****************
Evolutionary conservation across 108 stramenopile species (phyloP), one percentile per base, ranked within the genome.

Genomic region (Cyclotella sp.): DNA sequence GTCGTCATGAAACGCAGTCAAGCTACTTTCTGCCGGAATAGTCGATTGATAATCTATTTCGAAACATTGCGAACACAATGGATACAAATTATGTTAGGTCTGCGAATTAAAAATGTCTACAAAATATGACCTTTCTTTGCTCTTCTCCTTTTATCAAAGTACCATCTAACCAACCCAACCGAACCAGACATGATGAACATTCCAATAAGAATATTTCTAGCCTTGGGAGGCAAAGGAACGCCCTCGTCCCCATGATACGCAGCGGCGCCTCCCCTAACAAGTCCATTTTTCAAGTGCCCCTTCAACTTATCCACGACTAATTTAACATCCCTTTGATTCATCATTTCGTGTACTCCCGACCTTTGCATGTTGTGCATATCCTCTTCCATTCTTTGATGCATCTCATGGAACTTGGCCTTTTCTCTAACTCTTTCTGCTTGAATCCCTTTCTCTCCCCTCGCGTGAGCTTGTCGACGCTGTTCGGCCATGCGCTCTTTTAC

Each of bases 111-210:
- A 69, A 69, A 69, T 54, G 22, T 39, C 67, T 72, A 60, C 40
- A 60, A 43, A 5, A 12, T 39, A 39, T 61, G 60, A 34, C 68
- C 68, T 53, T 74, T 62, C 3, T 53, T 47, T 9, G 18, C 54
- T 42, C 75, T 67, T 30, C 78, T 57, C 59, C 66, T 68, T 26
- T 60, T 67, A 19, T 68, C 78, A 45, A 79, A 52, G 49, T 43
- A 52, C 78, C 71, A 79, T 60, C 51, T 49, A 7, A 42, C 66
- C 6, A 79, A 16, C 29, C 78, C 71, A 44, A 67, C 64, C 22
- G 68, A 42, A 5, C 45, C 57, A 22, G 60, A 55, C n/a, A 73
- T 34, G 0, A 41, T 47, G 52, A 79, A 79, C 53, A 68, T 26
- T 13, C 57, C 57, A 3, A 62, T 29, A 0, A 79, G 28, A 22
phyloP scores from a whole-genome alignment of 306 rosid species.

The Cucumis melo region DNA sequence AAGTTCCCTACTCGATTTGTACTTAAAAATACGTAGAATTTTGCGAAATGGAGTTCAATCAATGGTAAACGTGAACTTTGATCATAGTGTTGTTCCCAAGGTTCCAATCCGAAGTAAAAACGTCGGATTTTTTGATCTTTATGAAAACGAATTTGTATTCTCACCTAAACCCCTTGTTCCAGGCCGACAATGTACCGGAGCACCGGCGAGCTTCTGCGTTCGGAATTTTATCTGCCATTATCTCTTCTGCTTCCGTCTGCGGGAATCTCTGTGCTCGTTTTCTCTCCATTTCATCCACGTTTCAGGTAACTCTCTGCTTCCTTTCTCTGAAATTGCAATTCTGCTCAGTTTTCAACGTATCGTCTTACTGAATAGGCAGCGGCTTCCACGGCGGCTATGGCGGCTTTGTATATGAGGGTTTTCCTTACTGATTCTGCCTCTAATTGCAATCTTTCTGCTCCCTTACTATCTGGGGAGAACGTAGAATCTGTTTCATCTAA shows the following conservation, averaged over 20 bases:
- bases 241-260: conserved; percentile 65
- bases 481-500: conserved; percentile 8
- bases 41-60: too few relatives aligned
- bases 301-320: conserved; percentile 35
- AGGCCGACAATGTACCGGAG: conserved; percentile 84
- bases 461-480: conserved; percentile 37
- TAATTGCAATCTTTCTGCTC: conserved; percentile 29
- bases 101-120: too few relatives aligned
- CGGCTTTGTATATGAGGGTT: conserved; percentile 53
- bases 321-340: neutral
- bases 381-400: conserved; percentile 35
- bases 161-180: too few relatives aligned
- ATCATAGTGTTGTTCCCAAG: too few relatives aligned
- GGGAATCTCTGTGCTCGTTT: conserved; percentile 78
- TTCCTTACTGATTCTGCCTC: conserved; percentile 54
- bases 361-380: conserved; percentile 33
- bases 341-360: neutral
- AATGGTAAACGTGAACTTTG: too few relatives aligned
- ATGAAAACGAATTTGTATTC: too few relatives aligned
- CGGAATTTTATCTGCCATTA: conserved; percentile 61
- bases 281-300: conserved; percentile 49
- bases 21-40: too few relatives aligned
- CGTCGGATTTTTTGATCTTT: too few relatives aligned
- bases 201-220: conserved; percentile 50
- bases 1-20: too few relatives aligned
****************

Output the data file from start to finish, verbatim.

Evolutionary conservation across 108 stramenopile species (phyloP), one percentile per base, ranked within the genome.

Genomic region (Cyclotella sp.): DNA sequence GTCGTCATGAAACGCAGTCAAGCTACTTTCTGCCGGAATAGTCGATTGATAATCTATTTCGAAACATTGCGAACACAATGGATACAAATTATGTTAGGTCTGCGAATTAAAAATGTCTACAAAATATGACCTTTCTTTGCTCTTCTCCTTTTATCAAAGTACCATCTAACCAACCCAACCGAACCAGACATGATGAACATTCCAATAAGAATATTTCTAGCCTTGGGAGGCAAAGGAACGCCCTCGTCCCCATGATACGCAGCGGCGCCTCCCCTAACAAGTCCATTTTTCAAGTGCCCCTTCAACTTATCCACGACTAATTTAACATCCCTTTGATTCATCATTTCGTGTACTCCCGACCTTTGCATGTTGTGCATATCCTCTTCCATTCTTTGATGCATCTCATGGAACTTGGCCTTTTCTCTAACTCTTTCTGCTTGAATCCCTTTCTCTCCCCTCGCGTGAGCTTGTCGACGCTGTTCGGCCATGCGCTCTTTTAC

Each of bases 111-210:
- A 69, A 69, A 69, T 54, G 22, T 39, C 67, T 72, A 60, C 40
- A 60, A 43, A 5, A 12, T 39, A 39, T 61, G 60, A 34, C 68
- C 68, T 53, T 74, T 62, C 3, T 53, T 47, T 9, G 18, C 54
- T 42, C 75, T 67, T 30, C 78, T 57, C 59, C 66, T 68, T 26
- T 60, T 67, A 19, T 68, C 78, A 45, A 79, A 52, G 49, T 43
- A 52, C 78, C 71, A 79, T 60, C 51, T 49, A 7, A 42, C 66
- C 6, A 79, A 16, C 29, C 78, C 71, A 44, A 67, C 64, C 22
- G 68, A 42, A 5, C 45, C 57, A 22, G 60, A 55, C n/a, A 73
- T 34, G 0, A 41, T 47, G 52, A 79, A 79, C 53, A 68, T 26
- T 13, C 57, C 57, A 3, A 62, T 29, A 0, A 79, G 28, A 22
phyloP scores from a whole-genome alignment of 306 rosid species.

The Cucumis melo region DNA sequence AAGTTCCCTACTCGATTTGTACTTAAAAATACGTAGAATTTTGCGAAATGGAGTTCAATCAATGGTAAACGTGAACTTTGATCATAGTGTTGTTCCCAAGGTTCCAATCCGAAGTAAAAACGTCGGATTTTTTGATCTTTATGAAAACGAATTTGTATTCTCACCTAAACCCCTTGTTCCAGGCCGACAATGTACCGGAGCACCGGCGAGCTTCTGCGTTCGGAATTTTATCTGCCATTATCTCTTCTGCTTCCGTCTGCGGGAATCTCTGTGCTCGTTTTCTCTCCATTTCATCCACGTTTCAGGTAACTCTCTGCTTCCTTTCTCTGAAATTGCAATTCTGCTCAGTTTTCAACGTATCGTCTTACTGAATAGGCAGCGGCTTCCACGGCGGCTATGGCGGCTTTGTATATGAGGGTTTTCCTTACTGATTCTGCCTCTAATTGCAATCTTTCTGCTCCCTTACTATCTGGGGAGAACGTAGAATCTGTTTCATCTAA shows the following conservation, averaged over 20 bases:
- bases 241-260: conserved; percentile 65
- bases 481-500: conserved; percentile 8
- bases 41-60: too few relatives aligned
- bases 301-320: conserved; percentile 35
- AGGCCGACAATGTACCGGAG: conserved; percentile 84
- bases 461-480: conserved; percentile 37
- TAATTGCAATCTTTCTGCTC: conserved; percentile 29
- bases 101-120: too few relatives aligned
- CGGCTTTGTATATGAGGGTT: conserved; percentile 53
- bases 321-340: neutral
- bases 381-400: conserved; percentile 35
- bases 161-180: too few relatives aligned
- ATCATAGTGTTGTTCCCAAG: too few relatives aligned
- GGGAATCTCTGTGCTCGTTT: conserved; percentile 78
- TTCCTTACTGATTCTGCCTC: conserved; percentile 54
- bases 361-380: conserved; percentile 33
- bases 341-360: neutral
- AATGGTAAACGTGAACTTTG: too few relatives aligned
- ATGAAAACGAATTTGTATTC: too few relatives aligned
- CGGAATTTTATCTGCCATTA: conserved; percentile 61
- bases 281-300: conserved; percentile 49
- bases 21-40: too few relatives aligned
- CGTCGGATTTTTTGATCTTT: too few relatives aligned
- bases 201-220: conserved; percentile 50
- bases 1-20: too few relatives aligned